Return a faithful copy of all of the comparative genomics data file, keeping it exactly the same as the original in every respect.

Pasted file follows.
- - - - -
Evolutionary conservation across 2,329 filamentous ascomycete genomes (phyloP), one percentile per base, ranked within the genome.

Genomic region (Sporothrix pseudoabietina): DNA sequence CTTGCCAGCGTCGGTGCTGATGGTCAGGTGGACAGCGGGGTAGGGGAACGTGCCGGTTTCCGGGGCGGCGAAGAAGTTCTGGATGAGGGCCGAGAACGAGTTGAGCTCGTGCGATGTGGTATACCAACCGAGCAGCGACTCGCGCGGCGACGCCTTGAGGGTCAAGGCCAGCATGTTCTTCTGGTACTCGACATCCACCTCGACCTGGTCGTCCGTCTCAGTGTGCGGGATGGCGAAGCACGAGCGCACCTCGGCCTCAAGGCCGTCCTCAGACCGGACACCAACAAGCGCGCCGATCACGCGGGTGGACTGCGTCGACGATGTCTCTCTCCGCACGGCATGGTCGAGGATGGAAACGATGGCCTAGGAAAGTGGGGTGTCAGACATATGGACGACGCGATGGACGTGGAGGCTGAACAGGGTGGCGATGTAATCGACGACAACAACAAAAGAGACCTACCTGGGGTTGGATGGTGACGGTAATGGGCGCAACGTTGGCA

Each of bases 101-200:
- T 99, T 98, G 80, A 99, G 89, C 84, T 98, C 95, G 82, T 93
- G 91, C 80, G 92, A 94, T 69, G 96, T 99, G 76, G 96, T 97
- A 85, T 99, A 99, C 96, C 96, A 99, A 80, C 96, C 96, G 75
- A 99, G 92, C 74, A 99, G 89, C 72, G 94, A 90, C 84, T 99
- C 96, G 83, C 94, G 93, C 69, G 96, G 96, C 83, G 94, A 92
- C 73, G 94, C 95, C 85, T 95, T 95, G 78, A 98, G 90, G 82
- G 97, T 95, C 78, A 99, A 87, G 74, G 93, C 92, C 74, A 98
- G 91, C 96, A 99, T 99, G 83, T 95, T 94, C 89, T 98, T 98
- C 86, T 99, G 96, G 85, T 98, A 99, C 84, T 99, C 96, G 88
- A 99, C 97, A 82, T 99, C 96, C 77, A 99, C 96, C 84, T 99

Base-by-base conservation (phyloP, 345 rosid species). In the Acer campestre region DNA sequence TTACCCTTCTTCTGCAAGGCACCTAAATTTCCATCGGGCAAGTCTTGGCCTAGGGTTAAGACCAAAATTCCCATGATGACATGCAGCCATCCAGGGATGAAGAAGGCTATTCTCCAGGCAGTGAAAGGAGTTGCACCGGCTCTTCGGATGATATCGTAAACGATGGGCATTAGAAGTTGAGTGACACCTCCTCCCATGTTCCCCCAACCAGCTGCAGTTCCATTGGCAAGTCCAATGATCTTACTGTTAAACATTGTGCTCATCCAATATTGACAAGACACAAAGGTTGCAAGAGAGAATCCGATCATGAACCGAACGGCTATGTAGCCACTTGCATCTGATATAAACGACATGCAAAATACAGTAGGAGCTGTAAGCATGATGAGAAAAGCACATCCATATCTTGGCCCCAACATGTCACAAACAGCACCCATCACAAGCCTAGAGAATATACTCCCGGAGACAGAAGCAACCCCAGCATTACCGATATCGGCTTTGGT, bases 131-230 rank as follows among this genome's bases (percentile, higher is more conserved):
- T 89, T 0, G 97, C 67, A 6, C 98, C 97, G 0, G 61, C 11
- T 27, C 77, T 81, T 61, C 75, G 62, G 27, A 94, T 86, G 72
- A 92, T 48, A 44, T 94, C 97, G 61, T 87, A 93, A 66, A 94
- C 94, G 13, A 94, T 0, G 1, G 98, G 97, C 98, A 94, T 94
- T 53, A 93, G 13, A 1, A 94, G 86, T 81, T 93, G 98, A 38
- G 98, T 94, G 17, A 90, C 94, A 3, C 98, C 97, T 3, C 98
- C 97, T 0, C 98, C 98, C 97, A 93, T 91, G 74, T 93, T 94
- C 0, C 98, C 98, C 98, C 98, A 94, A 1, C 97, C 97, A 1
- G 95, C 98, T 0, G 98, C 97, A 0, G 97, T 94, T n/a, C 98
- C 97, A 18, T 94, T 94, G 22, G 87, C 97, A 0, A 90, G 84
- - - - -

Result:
Evolutionary conservation across 2,329 filamentous ascomycete genomes (phyloP), one percentile per base, ranked within the genome.

Genomic region (Sporothrix pseudoabietina): DNA sequence CTTGCCAGCGTCGGTGCTGATGGTCAGGTGGACAGCGGGGTAGGGGAACGTGCCGGTTTCCGGGGCGGCGAAGAAGTTCTGGATGAGGGCCGAGAACGAGTTGAGCTCGTGCGATGTGGTATACCAACCGAGCAGCGACTCGCGCGGCGACGCCTTGAGGGTCAAGGCCAGCATGTTCTTCTGGTACTCGACATCCACCTCGACCTGGTCGTCCGTCTCAGTGTGCGGGATGGCGAAGCACGAGCGCACCTCGGCCTCAAGGCCGTCCTCAGACCGGACACCAACAAGCGCGCCGATCACGCGGGTGGACTGCGTCGACGATGTCTCTCTCCGCACGGCATGGTCGAGGATGGAAACGATGGCCTAGGAAAGTGGGGTGTCAGACATATGGACGACGCGATGGACGTGGAGGCTGAACAGGGTGGCGATGTAATCGACGACAACAACAAAAGAGACCTACCTGGGGTTGGATGGTGACGGTAATGGGCGCAACGTTGGCA

Each of bases 101-200:
- T 99, T 98, G 80, A 99, G 89, C 84, T 98, C 95, G 82, T 93
- G 91, C 80, G 92, A 94, T 69, G 96, T 99, G 76, G 96, T 97
- A 85, T 99, A 99, C 96, C 96, A 99, A 80, C 96, C 96, G 75
- A 99, G 92, C 74, A 99, G 89, C 72, G 94, A 90, C 84, T 99
- C 96, G 83, C 94, G 93, C 69, G 96, G 96, C 83, G 94, A 92
- C 73, G 94, C 95, C 85, T 95, T 95, G 78, A 98, G 90, G 82
- G 97, T 95, C 78, A 99, A 87, G 74, G 93, C 92, C 74, A 98
- G 91, C 96, A 99, T 99, G 83, T 95, T 94, C 89, T 98, T 98
- C 86, T 99, G 96, G 85, T 98, A 99, C 84, T 99, C 96, G 88
- A 99, C 97, A 82, T 99, C 96, C 77, A 99, C 96, C 84, T 99

Base-by-base conservation (phyloP, 345 rosid species). In the Acer campestre region DNA sequence TTACCCTTCTTCTGCAAGGCACCTAAATTTCCATCGGGCAAGTCTTGGCCTAGGGTTAAGACCAAAATTCCCATGATGACATGCAGCCATCCAGGGATGAAGAAGGCTATTCTCCAGGCAGTGAAAGGAGTTGCACCGGCTCTTCGGATGATATCGTAAACGATGGGCATTAGAAGTTGAGTGACACCTCCTCCCATGTTCCCCCAACCAGCTGCAGTTCCATTGGCAAGTCCAATGATCTTACTGTTAAACATTGTGCTCATCCAATATTGACAAGACACAAAGGTTGCAAGAGAGAATCCGATCATGAACCGAACGGCTATGTAGCCACTTGCATCTGATATAAACGACATGCAAAATACAGTAGGAGCTGTAAGCATGATGAGAAAAGCACATCCATATCTTGGCCCCAACATGTCACAAACAGCACCCATCACAAGCCTAGAGAATATACTCCCGGAGACAGAAGCAACCCCAGCATTACCGATATCGGCTTTGGT, bases 131-230 rank as follows among this genome's bases (percentile, higher is more conserved):
- T 89, T 0, G 97, C 67, A 6, C 98, C 97, G 0, G 61, C 11
- T 27, C 77, T 81, T 61, C 75, G 62, G 27, A 94, T 86, G 72
- A 92, T 48, A 44, T 94, C 97, G 61, T 87, A 93, A 66, A 94
- C 94, G 13, A 94, T 0, G 1, G 98, G 97, C 98, A 94, T 94
- T 53, A 93, G 13, A 1, A 94, G 86, T 81, T 93, G 98, A 38
- G 98, T 94, G 17, A 90, C 94, A 3, C 98, C 97, T 3, C 98
- C 97, T 0, C 98, C 98, C 97, A 93, T 91, G 74, T 93, T 94
- C 0, C 98, C 98, C 98, C 98, A 94, A 1, C 97, C 97, A 1
- G 95, C 98, T 0, G 98, C 97, A 0, G 97, T 94, T n/a, C 98
- C 97, A 18, T 94, T 94, G 22, G 87, C 97, A 0, A 90, G 84